RefugeesAfter dark. Saguaro and organ pipe cactus are silhouetted in the moonlight. Three patches of light shimmer in the distance like necklaces laid on black velvet. The closest is Lukeville on the U.S. side. One is a few miles further, Sonoita, and another 20 miles or so into Mexico is Quitovac.
During the day, cars whiz by on US 85, heading south, heading north. During the night, foot travelers head north only - in the washes and on trails, or by car on unofficial roads. We're told they're not criminals, merely desperate people, but the border attracts criminal activity too - drug smuggling, people smuggling - sometimes with lethal results.
According to the official literature from Organ Pipe Cactus National Monument where we're staying, an estimated 200,000 illegal immigrants, politely termed "undocumented aliens," crossed the 30 miles of U.S.-Mexico border within the Monument during 2001. We're told we might see evidence of their passing out on the hiking trails - abandoned water jugs, clothing, and food wrappers with Mexican labels. Straying up a wash for some bird watching, then angling back to the official campground to visitor center trail, we saw a bit of each. I imagined what I'd see, what I'd feel, if on a morning walk I encountered one of these exhausted, miserable people, perhaps asking for help. The brochure says "Use good judgement in providing water. Do not provide anything else."
What do we offer, here in the States? Low wages (by our standards), no benefits, no access to legal protection if a victim of crime or exploitation, but still the chance to send money home, money saved by living in often substandard housing with other similarly distressed souls.
What do we, citizens of the U.S., get in return? An unending supply of cheap labor that helps keep wages down for the entire U.S. labor force. A group of laborers who are terrified of being found out and therefore will not complain about unsafe working conditions. In other words, employers who don't want to pay minimum wage, whether for house cleaning, construction, or agricultural work, profit from illegal immigrants. Of course, if we'd all "just say no" to hiring undocumented aliens, there wouldn't be a "border problem."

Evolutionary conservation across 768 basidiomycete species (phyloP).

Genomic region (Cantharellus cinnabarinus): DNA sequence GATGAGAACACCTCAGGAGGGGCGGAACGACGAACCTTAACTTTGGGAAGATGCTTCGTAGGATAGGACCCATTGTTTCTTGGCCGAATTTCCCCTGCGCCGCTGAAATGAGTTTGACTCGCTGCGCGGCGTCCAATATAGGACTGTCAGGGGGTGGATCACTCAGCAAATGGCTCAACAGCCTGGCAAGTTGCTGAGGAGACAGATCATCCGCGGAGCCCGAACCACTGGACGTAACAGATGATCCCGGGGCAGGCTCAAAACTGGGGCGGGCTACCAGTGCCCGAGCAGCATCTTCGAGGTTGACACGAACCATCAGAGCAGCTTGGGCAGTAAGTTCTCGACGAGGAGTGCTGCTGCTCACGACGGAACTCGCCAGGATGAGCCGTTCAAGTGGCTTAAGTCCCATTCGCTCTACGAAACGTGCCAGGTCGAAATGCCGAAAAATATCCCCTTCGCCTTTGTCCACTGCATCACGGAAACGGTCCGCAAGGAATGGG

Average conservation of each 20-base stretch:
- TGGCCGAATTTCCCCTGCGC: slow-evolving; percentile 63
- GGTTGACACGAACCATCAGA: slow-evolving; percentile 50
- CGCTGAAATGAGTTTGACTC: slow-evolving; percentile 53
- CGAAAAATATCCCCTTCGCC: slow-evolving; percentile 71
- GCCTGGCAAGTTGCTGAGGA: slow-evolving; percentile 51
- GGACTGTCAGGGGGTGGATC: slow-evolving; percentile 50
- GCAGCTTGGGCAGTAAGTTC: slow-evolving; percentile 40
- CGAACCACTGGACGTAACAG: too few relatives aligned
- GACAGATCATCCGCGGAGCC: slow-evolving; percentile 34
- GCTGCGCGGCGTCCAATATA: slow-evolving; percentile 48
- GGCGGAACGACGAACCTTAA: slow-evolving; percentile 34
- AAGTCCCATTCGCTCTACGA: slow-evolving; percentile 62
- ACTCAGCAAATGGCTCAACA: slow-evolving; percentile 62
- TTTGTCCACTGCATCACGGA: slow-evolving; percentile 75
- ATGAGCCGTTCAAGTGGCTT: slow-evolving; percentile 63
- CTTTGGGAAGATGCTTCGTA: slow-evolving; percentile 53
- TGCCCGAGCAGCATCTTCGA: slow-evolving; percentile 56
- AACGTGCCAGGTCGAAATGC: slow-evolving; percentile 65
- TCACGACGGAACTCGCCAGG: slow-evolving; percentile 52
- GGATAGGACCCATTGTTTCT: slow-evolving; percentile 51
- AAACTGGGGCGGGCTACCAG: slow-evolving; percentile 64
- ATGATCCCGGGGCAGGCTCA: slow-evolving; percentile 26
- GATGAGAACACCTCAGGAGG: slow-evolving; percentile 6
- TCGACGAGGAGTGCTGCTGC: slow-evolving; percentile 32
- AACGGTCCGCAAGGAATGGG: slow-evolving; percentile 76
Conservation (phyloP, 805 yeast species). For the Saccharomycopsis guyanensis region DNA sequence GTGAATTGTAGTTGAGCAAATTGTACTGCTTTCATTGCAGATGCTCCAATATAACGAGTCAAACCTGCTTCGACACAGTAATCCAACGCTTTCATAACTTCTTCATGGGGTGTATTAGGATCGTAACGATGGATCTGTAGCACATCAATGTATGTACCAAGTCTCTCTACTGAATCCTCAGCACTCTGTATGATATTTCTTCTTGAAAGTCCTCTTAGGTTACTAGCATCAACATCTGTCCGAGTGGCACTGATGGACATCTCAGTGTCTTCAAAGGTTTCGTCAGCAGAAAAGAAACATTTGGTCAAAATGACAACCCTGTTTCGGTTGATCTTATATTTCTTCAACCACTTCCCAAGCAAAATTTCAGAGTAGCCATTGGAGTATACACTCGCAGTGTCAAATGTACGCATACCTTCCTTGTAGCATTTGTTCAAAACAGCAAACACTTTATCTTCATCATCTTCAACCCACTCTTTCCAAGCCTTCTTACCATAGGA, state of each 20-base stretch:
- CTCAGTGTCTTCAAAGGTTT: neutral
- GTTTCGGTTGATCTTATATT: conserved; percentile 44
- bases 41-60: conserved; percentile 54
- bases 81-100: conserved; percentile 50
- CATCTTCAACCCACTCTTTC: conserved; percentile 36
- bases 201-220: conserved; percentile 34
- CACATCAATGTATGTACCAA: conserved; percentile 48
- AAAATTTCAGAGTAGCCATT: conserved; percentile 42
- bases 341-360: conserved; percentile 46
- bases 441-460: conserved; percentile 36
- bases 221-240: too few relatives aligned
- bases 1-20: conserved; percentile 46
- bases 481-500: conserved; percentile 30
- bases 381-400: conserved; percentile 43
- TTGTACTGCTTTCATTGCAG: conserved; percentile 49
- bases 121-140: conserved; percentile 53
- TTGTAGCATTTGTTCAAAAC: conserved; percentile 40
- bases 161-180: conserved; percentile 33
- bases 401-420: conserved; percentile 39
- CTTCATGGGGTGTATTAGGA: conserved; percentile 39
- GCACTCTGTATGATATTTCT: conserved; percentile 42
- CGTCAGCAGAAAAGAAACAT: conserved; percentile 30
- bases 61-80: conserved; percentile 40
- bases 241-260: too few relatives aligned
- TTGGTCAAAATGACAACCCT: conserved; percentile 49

Illegal immigration also provides an excuse for an additional paramilitary force. If you come from Mexico, you must pass through customs, then 30 miles further north, you're stopped again at another checkpoint, this one operated by the olive-green-clothed Border Patrol. Ironically, the Border Patrol became more visible during the "war on drugs" by the Reagan administration, the same administration that at the very least tolerated by ignorance drug deals that financed right-wing paramilitary adventures in Central America.
My cynicism about this situation is bolstered by my husband's comment, "We can invade and occupy Iraq, but we can't secure our border with Mexico." Then he wryly adds, "We don't see a flood of Canadians trying to sneak into the U.S. to live." Of course, we all know that the standard of living in Canada is comparable to that of the U.S. and in some instances is better, in particular when it comes to affordable medications and health care ... which only points to the real problem: Centuries of colonial and oligarchic rule in Mexico has resulted in a small middle class, hordes of impoverished people, and a small percent of the population controlling 90 percent of the wealth. Instead of public investment in sewage treatment infrastructure and clean water supplies, for example, you're expected to buy bottled water - a form of "privatization" which took hold in Mexico long before privatization of basic services became a topic for policy discussion in the U.S.
As long as Mexico continues to have such a low standard of living for most of its people, we'll have a "border problem." As long as politicians on both sides of the Rio Grande continue to make policies favoring elites, both hidden and open, Mexico will continue to have a low standard of living. As with so many problems now, scrape away the detritus of the details, and underneath you find greed.
The desert is particularly beautiful at night. The dry air produces cloudless evenings and plummeting nighttime temperatures. A winter 74-degree day is followed by a 37-degree night. As I fold myself into a warm bed, I think about the people crossing the desert out there, as the temperature drops. Whether winter's cold nights or summer's mid-day heat spiraling above a hundred degrees, the people who walk these forbidden paths must indeed be desperate.
Victoria Stoppiello is a free-lance writer from Ilwaco where she appreciates the hard work and family values brought to the community by Mexican people.